rust on stainless cooktop

I have a brand new gaggenau cooktop and it gets rust spots if you don't wipe it dry every time its used. Is there something you can treat it with that will make it more like real stainless steel (it doesn't seem to be very stainless)? I was thinking of using the rust-oleum clear appliance spray enamel. Also some stainless "polishes" claim to resist moisture. Whats the best thing to do?
Val
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Rusting stainless? Sounds like it is inferior material. I don't thing the clear spray is going to do a good job. I'd use some of the rest preventative sprays that we use for keeping cast iron took surfaces rust free. Top Cote and Boeshield are very good. You can find them at www.leevalley.com
http://www.leevalley.com/wood/page.aspx?c=1&cat=1,43415&pC440
While there, look for the jar opener. Great little gadget that really works. http://www.leevalley.com/garden/page.aspx?c=1&pD271&cat=2,40733,40734
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Go back to your supplier and demand that he give your money back. You asked for stainless steel - which shouldn't rust. He's ripped you off (or he was ripped off)
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The stainless cooktop might be 400 series stainless (for high polish look) rather than 300 series (more often a brushed finish)
400 stainless is normally magnetic, 300 stainless typically not magnetic (but can be magnetic depending on alloy & cold working)
400 stainless does have the corrosion resistance of 300 series
Contact the dealer & the mfr for more information.
cheers Bob
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Some of the so-called stainless steel coming out of China is pretty crappy, they cheat a lot on standards, and American importers play along because the price is right. I don't know if this is the case with your appliance, but it wouldn't surprise me.-Jitney
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yeah, great advice. I'll just toss my custom countertop made for the units and get my money back so I can get something I don't have to polish.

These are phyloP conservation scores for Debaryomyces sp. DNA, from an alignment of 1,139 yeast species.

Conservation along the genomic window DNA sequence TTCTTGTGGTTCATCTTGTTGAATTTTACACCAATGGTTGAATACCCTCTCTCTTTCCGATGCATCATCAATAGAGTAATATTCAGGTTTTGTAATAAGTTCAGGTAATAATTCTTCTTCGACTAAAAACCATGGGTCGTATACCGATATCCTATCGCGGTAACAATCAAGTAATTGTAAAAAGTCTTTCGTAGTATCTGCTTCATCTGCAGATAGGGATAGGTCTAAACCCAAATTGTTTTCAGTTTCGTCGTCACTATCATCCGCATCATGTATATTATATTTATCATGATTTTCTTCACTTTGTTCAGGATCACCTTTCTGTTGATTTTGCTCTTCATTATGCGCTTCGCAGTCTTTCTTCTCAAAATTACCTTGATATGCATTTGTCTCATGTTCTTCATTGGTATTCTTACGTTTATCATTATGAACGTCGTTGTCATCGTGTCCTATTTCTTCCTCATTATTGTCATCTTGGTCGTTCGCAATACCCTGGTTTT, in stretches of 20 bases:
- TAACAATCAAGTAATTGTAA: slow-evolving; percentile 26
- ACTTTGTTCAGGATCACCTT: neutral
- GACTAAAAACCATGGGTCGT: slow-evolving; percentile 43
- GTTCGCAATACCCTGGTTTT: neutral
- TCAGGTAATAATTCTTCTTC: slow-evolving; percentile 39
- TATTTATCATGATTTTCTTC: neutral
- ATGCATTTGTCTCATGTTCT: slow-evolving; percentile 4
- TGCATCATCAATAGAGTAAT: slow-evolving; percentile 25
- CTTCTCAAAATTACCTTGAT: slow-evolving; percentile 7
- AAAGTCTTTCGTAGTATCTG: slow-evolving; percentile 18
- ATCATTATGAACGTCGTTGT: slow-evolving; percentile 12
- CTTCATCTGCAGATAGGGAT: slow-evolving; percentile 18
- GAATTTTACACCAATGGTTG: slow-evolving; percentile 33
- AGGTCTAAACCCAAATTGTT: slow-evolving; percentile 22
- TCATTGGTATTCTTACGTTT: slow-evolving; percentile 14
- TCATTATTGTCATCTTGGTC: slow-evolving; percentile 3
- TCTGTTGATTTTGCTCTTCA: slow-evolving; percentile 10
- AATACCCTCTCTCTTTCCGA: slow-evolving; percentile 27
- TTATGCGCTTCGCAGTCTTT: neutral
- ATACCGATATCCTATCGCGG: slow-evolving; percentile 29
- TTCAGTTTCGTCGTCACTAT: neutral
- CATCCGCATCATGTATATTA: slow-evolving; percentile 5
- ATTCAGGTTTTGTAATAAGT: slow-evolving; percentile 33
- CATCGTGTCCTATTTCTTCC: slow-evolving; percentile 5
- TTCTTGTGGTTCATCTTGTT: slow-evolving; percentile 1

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If your stainless steel "rusts" ??????
And you don't want to polish it all the time or replace it.
Paint it.!
AMUN
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There are a lot of materials out there called "stainless" steel. I'm not going to cut & paste from their publications; you can quite easily read what they have to say at: http://www.ssina.com/publications/index.html
You may especially be interested in: Care and cleaning: http://www.ssina.com/publications/ccss.html Residential applications: http://www.ssina.com/publications/stn_rez.html
There is a technique called "passivation" that can make the "stainless" steel more resistant to corrosion. When I worked for a healthcare manufacturer, everything was made of stainless, and everything had to be passivated before it went into production. Passivation is a nasty process, and should probably NOT be done at home. However, here are some links if you want to learn...
Overview of passivation: http://www.pfonline.com/articles/119806.html
The pertinent sentence from the above page: "In lay terms, the passivation process removes "free iron" contamination left behind on the surface of the stainless steel from machining and fabricating."
Nitric acid process for passivation: http://www.corrosion-doctors.org/MatSelect/passivation.htm
Citric acid process for passivation: http://www.pfonline.com/articles/059905.html
snipped-for-privacy@yahoo.com wrote:

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the acid to stay in contact with the SS long enough. Maybe a cloth saturated with the citric acid solution can be laid on the SS surface for 20 minutes or so.
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[[ This message was both posted and mailed: see the "To," "Cc," and "Newsgroups" headers for details. ]]

Thanks for the passivation links. I've been using nitric acid for years to etch my stainless blades, mainly ATS-34, S-30-V and some pattern-welded blends. Always called it "etching" or "pickling" and mainly did it to bring out the grain in the steel. Never knew the precise mechanism behind it.
-Frank
--
fwarner1-at-franksknives-dot-com
Here\'s some of my work:
  Click to see the full signature.
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Frank J Warner wrote:

Wow! Stunning work. I love the exotic materials. I've got a rock I found when I was about 12 or 13 years old, and I've always wondered if it's mammoth tooth. Or, maybe it's just a big white rock with interesting markings.
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